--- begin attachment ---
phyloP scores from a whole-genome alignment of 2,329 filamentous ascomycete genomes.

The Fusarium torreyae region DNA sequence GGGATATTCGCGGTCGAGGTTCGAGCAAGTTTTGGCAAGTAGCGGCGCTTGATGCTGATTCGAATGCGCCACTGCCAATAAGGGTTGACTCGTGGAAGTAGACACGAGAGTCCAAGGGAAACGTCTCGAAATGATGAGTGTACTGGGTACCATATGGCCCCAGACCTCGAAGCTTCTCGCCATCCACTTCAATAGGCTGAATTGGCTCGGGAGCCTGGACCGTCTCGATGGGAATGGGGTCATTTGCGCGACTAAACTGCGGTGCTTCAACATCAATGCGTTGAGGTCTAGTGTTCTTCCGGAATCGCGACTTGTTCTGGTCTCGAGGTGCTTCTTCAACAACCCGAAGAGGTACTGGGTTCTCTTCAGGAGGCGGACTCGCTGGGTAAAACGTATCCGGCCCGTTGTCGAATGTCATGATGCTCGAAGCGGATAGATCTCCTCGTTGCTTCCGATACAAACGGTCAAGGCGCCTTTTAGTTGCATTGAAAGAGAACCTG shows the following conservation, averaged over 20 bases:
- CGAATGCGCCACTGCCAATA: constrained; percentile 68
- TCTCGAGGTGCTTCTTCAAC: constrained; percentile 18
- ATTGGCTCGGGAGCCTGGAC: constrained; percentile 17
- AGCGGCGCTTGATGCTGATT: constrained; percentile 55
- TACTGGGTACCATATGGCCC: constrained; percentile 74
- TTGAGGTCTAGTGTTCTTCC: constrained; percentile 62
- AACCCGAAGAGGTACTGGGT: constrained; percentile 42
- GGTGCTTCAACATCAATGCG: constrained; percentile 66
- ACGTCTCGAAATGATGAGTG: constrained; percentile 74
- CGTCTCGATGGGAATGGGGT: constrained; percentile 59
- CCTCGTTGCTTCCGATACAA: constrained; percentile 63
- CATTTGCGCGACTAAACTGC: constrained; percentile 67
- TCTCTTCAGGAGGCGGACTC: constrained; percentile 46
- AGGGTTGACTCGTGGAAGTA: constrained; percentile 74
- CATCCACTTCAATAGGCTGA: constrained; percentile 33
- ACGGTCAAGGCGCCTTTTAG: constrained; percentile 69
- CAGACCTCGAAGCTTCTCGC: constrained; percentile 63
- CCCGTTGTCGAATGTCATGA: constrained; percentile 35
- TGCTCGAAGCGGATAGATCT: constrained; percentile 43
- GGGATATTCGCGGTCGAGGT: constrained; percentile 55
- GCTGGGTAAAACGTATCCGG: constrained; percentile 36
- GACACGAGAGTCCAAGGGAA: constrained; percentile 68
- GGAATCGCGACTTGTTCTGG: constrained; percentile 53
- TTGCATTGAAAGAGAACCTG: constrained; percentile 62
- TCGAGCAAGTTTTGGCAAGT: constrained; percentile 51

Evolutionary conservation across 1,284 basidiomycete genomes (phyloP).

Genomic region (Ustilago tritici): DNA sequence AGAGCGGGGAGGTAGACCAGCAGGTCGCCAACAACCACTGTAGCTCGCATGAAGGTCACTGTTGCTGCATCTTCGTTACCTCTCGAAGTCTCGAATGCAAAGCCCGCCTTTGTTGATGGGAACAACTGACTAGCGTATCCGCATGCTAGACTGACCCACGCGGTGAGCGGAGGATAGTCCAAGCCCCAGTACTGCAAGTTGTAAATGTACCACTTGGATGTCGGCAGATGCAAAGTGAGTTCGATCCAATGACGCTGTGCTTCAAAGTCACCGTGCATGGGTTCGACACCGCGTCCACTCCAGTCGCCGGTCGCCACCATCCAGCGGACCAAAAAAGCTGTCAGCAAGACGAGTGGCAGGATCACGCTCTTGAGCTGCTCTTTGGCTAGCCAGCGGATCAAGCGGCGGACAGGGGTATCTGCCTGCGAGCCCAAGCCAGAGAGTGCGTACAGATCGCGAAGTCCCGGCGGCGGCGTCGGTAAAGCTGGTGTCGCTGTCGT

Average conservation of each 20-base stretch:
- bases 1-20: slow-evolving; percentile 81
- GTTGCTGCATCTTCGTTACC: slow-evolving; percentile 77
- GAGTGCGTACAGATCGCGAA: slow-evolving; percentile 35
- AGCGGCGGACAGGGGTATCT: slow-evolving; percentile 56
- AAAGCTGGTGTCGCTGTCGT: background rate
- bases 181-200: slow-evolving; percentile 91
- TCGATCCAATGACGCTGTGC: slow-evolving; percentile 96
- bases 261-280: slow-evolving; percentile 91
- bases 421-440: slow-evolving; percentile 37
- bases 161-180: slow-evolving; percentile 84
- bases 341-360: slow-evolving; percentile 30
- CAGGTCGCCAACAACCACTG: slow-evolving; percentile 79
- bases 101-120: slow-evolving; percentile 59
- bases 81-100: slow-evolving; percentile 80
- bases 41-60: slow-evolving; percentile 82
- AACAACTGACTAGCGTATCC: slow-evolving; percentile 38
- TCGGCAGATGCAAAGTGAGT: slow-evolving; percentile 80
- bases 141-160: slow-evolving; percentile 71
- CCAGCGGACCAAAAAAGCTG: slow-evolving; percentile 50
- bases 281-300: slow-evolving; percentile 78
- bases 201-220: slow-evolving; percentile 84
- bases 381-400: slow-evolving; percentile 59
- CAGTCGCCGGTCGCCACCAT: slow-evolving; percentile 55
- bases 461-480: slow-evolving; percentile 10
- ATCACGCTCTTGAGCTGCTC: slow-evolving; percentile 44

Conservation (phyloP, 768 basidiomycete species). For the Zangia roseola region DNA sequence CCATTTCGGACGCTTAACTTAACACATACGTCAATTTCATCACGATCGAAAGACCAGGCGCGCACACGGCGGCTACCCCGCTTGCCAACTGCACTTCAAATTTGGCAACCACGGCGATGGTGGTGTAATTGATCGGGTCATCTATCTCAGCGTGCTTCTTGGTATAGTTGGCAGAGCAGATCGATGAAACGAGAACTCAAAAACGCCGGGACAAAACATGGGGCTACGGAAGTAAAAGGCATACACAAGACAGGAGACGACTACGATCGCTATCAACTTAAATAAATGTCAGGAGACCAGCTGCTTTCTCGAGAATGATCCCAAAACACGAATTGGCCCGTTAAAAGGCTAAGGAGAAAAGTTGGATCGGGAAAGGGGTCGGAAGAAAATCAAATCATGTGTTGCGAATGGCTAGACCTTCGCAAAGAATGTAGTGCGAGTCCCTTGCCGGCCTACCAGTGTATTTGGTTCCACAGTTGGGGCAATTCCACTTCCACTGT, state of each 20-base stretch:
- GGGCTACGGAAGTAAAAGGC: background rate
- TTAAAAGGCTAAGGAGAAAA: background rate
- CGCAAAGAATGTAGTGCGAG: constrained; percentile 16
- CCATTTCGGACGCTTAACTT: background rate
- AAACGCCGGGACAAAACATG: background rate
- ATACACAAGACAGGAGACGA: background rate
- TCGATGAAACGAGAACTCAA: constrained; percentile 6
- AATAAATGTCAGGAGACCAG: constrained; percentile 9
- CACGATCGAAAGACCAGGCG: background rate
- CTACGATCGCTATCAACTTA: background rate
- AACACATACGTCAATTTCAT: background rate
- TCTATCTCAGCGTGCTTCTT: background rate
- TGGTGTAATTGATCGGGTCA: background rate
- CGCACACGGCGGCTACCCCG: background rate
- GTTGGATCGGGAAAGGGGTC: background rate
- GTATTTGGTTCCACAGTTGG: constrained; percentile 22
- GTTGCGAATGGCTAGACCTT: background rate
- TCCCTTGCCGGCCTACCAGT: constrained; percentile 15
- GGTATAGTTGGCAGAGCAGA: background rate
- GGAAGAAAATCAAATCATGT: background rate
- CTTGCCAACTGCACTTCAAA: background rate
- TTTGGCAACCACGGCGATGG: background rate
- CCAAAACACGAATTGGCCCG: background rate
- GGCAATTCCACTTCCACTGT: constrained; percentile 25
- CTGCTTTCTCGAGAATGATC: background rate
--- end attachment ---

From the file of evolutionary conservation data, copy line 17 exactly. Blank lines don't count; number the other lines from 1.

- CATCCACTTCAATAGGCTGA: constrained; percentile 33